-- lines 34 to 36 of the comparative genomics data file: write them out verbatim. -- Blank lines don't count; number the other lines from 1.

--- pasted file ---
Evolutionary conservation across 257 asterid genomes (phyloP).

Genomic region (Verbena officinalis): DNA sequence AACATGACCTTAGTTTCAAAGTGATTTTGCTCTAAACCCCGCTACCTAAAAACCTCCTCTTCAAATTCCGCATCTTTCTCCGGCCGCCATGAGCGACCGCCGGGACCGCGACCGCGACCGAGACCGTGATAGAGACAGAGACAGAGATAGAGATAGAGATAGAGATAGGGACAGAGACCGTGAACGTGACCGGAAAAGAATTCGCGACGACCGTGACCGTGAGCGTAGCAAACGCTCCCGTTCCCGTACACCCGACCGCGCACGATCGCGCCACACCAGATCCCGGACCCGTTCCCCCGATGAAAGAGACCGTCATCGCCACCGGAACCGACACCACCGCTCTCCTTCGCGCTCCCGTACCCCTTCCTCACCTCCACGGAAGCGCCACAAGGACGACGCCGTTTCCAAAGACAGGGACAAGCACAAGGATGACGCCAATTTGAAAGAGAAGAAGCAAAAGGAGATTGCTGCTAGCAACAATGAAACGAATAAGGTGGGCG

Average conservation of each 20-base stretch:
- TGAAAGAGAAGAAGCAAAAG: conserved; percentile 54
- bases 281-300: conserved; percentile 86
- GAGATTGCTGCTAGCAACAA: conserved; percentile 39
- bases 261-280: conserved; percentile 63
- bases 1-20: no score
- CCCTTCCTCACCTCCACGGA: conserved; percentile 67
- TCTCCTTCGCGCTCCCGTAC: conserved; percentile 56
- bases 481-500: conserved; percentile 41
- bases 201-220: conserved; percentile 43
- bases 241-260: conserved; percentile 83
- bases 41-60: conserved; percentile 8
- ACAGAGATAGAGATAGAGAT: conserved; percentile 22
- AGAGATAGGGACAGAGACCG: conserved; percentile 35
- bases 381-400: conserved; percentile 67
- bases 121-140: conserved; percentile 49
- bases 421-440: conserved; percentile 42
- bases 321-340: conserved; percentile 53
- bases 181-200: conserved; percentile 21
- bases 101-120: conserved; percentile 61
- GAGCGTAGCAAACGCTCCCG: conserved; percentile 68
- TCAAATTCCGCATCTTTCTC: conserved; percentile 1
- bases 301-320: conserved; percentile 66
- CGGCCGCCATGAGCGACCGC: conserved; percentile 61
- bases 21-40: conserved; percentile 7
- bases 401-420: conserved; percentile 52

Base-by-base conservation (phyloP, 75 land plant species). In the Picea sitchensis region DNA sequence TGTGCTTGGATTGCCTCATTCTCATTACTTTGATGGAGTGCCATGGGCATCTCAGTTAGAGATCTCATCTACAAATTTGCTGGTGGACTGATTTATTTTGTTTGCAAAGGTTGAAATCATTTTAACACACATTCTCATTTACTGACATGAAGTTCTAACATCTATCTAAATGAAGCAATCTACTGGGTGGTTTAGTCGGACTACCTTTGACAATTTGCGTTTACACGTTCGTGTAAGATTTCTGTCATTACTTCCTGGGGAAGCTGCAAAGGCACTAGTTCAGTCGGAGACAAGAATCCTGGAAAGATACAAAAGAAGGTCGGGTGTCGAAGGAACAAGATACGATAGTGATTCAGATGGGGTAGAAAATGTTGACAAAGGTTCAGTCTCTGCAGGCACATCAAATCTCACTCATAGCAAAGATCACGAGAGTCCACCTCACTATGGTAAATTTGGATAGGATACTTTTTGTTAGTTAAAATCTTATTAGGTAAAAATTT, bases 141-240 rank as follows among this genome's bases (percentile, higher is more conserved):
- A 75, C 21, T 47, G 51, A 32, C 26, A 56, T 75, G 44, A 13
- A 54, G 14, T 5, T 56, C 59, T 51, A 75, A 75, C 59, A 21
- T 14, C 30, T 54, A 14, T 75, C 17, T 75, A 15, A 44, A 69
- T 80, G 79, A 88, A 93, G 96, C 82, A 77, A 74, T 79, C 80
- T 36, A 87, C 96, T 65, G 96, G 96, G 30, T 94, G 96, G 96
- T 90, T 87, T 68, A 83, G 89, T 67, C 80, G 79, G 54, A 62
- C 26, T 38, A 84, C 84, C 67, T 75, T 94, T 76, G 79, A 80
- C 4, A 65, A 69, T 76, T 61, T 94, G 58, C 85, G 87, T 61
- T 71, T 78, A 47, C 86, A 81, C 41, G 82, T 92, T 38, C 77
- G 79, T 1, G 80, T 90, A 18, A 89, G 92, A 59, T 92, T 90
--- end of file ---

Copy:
- T 36, A 87, C 96, T 65, G 96, G 96, G 30, T 94, G 96, G 96
- T 90, T 87, T 68, A 83, G 89, T 67, C 80, G 79, G 54, A 62
- C 26, T 38, A 84, C 84, C 67, T 75, T 94, T 76, G 79, A 80